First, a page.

Are We Humans or Are We Fractals?

Art and Science are considered separate disciplines, but very few comprehend their delicate intimacy. Their relationship so delicately arranged that it often goes unnoticed. The inconspicuously conspicuous intricacy is hidden deep under the mirage of modern illusions. Many of these are visible but are unconsciously overlooked.

Fractal geometries are self-similar patterns, which appear similar at different magnification levels. For a simpler explanation, it is the movie Inception, ‘Dream within a dream within a dream…’. The beauty of fractals is subject to the perception of the eye. But as a calm rippling stream of water and a violent eruption of a volcano, can be beautiful, depending on the prejudice you use to see them, fractals may be either mesmerizing or daunting. The ubiquitous fractal patterns are observed on a leaf, the branching of trees, the system of a river delta, the interplay of clouds, the shape of galaxies. From microscopic to macroscopic scales, the significance of fractals seems to be rooted deep in our existence.

Fractal pattern of a leaf

In the early 20th century, Lewis Fry Richardson showed how the length of the British coastline depends on the unit of measurement. Building upon this theory, Benoit Mandelbrot introduced the word fractal in the 1970s after which it became a catapult for mathematicians and scientists. A measure of time was historically defined by the Earth’s rotation cycle of a 24 hour day. A more accurate representation defines a second in terms of the decay cycle of a radioactive Caesium atom which is more accurate than the historical definition which does not consider the constantly changing duration of Earth’s rotation.

Even time, which we humans are so tethered to fails the objective definition. It’s definition being relative, it is worthwhile to laugh next time at the thought that makes us scramble to catch up on every second. similar to time, the boundaries called countries encapsulating a collection of people, competing over territorial, communal and racial concerns, would be different if the unit for the judgment was different. Just as Earth’s rotation defines time, it is imperative to understand what prejudice determines this judgment and distinction of people.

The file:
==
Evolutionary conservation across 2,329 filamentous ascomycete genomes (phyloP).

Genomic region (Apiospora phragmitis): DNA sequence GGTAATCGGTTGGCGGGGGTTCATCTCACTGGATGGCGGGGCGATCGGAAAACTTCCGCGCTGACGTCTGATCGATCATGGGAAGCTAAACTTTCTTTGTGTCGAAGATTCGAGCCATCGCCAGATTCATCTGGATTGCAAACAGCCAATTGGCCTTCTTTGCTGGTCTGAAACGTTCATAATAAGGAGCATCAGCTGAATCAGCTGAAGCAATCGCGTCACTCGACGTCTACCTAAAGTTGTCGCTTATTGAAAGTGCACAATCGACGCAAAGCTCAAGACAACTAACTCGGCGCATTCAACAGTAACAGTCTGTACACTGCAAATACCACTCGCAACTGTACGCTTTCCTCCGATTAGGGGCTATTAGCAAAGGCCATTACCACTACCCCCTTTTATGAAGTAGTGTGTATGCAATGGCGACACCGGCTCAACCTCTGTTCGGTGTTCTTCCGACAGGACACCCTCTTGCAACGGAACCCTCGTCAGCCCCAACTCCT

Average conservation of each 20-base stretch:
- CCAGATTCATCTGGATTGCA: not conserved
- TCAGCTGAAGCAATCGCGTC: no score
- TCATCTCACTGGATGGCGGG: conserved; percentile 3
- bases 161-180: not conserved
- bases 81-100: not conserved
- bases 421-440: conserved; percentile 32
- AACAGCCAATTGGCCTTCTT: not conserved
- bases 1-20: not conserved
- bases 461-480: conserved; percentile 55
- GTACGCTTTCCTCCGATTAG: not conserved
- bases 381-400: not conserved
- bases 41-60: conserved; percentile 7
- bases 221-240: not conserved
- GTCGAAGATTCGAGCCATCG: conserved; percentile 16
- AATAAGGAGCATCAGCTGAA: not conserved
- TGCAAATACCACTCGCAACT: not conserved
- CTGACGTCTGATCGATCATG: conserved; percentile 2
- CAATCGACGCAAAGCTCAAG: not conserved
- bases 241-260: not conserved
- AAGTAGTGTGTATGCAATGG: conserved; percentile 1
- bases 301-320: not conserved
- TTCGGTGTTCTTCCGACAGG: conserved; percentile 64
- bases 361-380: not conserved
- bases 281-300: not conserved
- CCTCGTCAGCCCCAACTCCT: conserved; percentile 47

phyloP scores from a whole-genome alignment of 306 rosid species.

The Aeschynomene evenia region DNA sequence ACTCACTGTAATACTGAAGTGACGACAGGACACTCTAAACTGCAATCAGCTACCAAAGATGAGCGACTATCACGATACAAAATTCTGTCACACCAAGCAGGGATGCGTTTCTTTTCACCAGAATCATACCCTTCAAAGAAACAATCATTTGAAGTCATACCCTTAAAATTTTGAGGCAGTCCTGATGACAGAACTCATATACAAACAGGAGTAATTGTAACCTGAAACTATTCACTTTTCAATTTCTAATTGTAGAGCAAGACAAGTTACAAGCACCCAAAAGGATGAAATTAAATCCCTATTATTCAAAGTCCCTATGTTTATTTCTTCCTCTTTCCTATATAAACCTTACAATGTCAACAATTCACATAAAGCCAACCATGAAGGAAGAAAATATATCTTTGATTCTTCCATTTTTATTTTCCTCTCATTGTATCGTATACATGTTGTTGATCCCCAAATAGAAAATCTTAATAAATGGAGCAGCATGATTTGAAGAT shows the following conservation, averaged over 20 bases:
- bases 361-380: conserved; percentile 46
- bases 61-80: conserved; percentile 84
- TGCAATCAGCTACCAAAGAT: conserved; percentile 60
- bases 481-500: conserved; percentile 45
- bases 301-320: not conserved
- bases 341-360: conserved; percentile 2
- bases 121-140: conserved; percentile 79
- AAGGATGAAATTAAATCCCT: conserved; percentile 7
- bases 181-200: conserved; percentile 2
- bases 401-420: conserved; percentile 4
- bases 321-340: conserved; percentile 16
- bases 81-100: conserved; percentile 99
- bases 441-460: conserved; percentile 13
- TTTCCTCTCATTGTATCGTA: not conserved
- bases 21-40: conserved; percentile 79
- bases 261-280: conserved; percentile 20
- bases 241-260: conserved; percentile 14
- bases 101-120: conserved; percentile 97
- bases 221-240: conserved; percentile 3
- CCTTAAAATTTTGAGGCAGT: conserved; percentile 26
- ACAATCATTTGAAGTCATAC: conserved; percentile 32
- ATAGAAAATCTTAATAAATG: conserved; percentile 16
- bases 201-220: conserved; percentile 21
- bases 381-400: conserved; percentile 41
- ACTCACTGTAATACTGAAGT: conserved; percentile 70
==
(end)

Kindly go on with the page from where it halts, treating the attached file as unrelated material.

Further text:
Interestingly enough, the complexity of fractals is visible in its dimension. As a line has dimension 1, a square has a dimension of 2, a sphere is 3 dimensional, a fractal can have dimensions that are not integers. A fractal of dimension 1.585 is shown here as the Sierpinski triangle.

A Fractal tree derived from Sierpinski triangle

Dr. Richard Taylor has analyzed various types of fractal patterns such as the paintings of Jackson Polluck, and the entanglements of the trees. He found that the fractal dimension of Jackson Polluck’s life-sized paintings is similar to the fractal dimension of the natural patterns of trees. He found that observing fractal images of dimensions 1.3-1.5 has shown to reduce stress levels by 60 %. They have been found to activate the regions of the brain associated with high-level visual processing (ventrolateral cortex), spatial long-term memory (dorsolateral cortex) and emotion regulating (parahippocampus) which is active while listening to music. So the next time, stress tries to grip you and if you don’t believe in your self-awareness, believe in science and go for a walk in the nature to make yourself feel better.

The fact that the human brain is hard-wired to process such patterns raises a thought – Since resonance means alignment of two things, Do our minds resonate with these images because that is how our natural state is?

The fractal nature of humans, as an individual, a society and a culture also showcase the self-similarity as it becomes magnified from microscopic to macroscopic levels. The individual perceptions of events and processes happening around us carve our personality. Ayn Rand in ‘The Fountainhead’ said that “Man’s nature is the product of its premises”.

The perception of the premises is what conditions our nature and makes us as an individual.

A tree does not become a tree unless someone teaches a child that the poem written by the earth on the sky has a title ‘tree’. But a grown-up child can consciously decide not to call it a tree, but a ‘pedh’. As these unconscious and conscious decisions sculpt the pattern of thoughts that make up our individual ‘identity’, a family identity reflects the interpersonal relational dynamics, a local disposition highlights regional demeanor and a national identity gives birth to stereotypes. Our psychological development starts from the microscale teaching and bursts into an interplay of what was learned and what is ‘unlearnt’ through the conscious judiciary. The convoluted nature of human psychology is fractal.

A fractal dimension is not necessarily an integer, implying that the social and natural phenomena observed are not Euclidian, or linearly scalable, in nature. An extension of a stereotype to an individual dissolves the individual complexity through which the human character was developed. The complexity of the processes should be appreciated and addressed with the non-linearity of the natural world in mind. The simple linear extrapolations of the fractal nature of the world are ignored, lost and simplified.

The units of measurements which are our prejudices severely affect our ability to accept any individual for the way they are. The better we understand where these prejudices come from, and explore the hidden fractal pattern that lies under each prejudice, we can be more self-aware of ourselves and others. We would be in resonance with the fractal universe that is both inside and outside us.